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Table of Contents
Molly Pitcher was a fictitious name given to a woman who carried pitchers of water to aid soldiers and later on fought during the Battle of Monmouth. She is regarded as a symbol of the brave and selfless acts of heroism and patriotism exhibited by countless women during the American Revolutionary War.
See the fact file below for more information on the Molly Pitcher or alternatively, you can download our 19-page Molly Pitcher worksheet pack to utilise within the classroom or home environment.
Key Facts & Information
- Molly Pitcher was believed to have been Mary Ludwig Hays McCauly, born near Trenton, New Jersey on October 13, 1744. Other scholars suggest that she was born on 1754.
- She grew up on a family-owned farm with her parents Gretchen and John George Ludwig, a German immigrant and butcher, and her 3 brothers.
- When his father died in January 1769, Mary went to Carlisle, Pennsylvania to work as a servant to the family of Anna and Dr. William Irvine.
- In 1777, she married barber and artilleryman William Hays, who helped in the boycott of British commodities in response to the British Tea Act in 1773. He also enlisted in the First Pennsylvania Regiment of Artillery in 1775, which was led by Dr. Irvine, and joined the 7th Pennsylvania Regiment in 1777 and served at the winter camp at Valley Forge.
Battle of Monmouth
- Mary’s husband, enlisted as a gunner in the Continental Army led by George Washington, fought in the Battle of Monmouth against the British army on June 28, 1778. As it was common at the time for wives to stay with and assist their husbands in battle, Mary followed Hays back to New Jersey. She was among the women who made countless trips to a nearby river to fill pitchers of water for soldiers to drink and pour over their cannons to cool them down.
- There are also accounts of Mary stepping in and loading the cannon after seeing her husband collapse either because of the heat or a wound. She continued to fire them until the end of the battle that day, and was believed to get nearly hit by a cannonball that sped between her legs and ripped her dress.
- Supposedly Washington had seen her during the battle and made Mary Hays a non-commissioned officer in the army after the British forces’ surrender.
Life After the War
- Mary served with the Continental Army until the war ended, then moved back to Carlisle with her husband. In 1780, the couple had a son named John L. Hayes. Following her husband’s death in 1786, she married war veteran John McCauly; however, their relationship did not last because he was abusive and was not able to support the family.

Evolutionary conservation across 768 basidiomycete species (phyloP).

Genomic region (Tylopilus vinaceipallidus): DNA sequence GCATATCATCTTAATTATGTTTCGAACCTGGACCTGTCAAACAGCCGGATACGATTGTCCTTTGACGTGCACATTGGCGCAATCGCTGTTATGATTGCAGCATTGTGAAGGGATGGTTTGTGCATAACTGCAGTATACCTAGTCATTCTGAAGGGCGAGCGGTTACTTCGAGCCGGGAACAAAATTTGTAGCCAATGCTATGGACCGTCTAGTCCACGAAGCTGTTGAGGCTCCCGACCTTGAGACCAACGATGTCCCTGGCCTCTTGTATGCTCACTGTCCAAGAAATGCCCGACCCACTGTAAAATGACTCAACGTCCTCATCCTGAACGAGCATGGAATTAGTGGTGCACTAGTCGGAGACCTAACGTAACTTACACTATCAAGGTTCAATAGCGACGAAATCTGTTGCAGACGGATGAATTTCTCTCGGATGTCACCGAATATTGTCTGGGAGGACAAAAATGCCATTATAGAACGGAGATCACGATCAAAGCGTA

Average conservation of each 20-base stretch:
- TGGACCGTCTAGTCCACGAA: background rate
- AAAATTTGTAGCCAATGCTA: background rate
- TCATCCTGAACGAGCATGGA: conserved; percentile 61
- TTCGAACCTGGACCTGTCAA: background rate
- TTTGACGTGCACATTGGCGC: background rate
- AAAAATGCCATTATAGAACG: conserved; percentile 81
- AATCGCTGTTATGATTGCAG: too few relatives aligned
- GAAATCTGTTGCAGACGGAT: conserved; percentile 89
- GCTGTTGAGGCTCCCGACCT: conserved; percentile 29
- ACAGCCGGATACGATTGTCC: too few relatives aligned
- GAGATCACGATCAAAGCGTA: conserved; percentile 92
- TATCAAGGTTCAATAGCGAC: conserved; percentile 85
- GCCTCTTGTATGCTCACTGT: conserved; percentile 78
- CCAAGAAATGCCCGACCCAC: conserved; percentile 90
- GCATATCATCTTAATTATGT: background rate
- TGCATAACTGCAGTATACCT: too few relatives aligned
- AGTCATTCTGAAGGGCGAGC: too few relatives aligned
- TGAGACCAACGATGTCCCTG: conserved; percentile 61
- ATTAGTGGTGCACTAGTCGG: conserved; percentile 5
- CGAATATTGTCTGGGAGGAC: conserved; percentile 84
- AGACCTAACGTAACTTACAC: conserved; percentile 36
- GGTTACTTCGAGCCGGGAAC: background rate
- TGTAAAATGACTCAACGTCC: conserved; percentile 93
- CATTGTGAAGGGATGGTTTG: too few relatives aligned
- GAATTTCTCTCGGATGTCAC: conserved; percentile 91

- Since Mary had a reputation for being hard-working, unconventional, and tough, she continued to get offers to work as a domestic servant around Carlisle.
- She petitioned for a pension based on her service during the wartime and on February 18, 1822, the Pennsylvania Legislature honored and awarded her with $40 and an annual commission of the same amount for the rest of her life.
- “Sergeant Molly”, as she dubbed herself, died on January 22, 1832.
Heroine of Monmouth
- Although Mary’s obituaries do not mention any military honors or contributions, a monument in Carlisle was erected in 1916 to commemorate her heroism.
- On the 150th anniversary of the Battle of Monmouth in 1928, a petition to have Molly Pitcher on a stamp was only partially granted. Instead, the U.S. Postal Service issued a regular red two-cent stamp of George Washington with a black overprint of “Molly Pitcher” in capital letters.
- A Liberty ship was named SS Molly Pitcher and was launched in 1943; however, it was torpedoed that same year.
- In 1944, artist C.W. Miller depicted Molly with a ramrod at the Battle of Monmouth in a war propaganda poster with the text “America’s women have always fought for freedom.”
Molly Pitcher Worksheets
This is a fantastic bundle which includes everything you need to know about Molly Pitcher across 19 in-depth pages. These are ready-to-use Molly Pitcher worksheets that are perfect for teaching students about Molly Pitcher who was a fictitious name given to a woman who carried pitchers of water to aid soldiers and later on fought during the Battle of Monmouth. She is regarded as a symbol of the brave and selfless acts of heroism and patriotism exhibited by countless women during the American Revolutionary War.
Complete List Of Included Worksheets
- Fast Facts
- Everything About Molly
- An Explosion of Colors
- From Servant to Sergeant
- Before the Storm
- Reading Comprehension
- Women of the Revolution
- You’ve Got Mail
- Poem for Capt. Molly
- Molly of the Future
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Link will appear as Molly Pitcher Facts & Worksheets: https://kidskonnect.com - KidsKonnect, October 3, 2018
Use With Any Curriculum
These worksheets have been specifically designed for use with any international curriculum. You can use these worksheets as-is, or edit them using Google Slides to make them more specific to your own student ability levels and curriculum standards.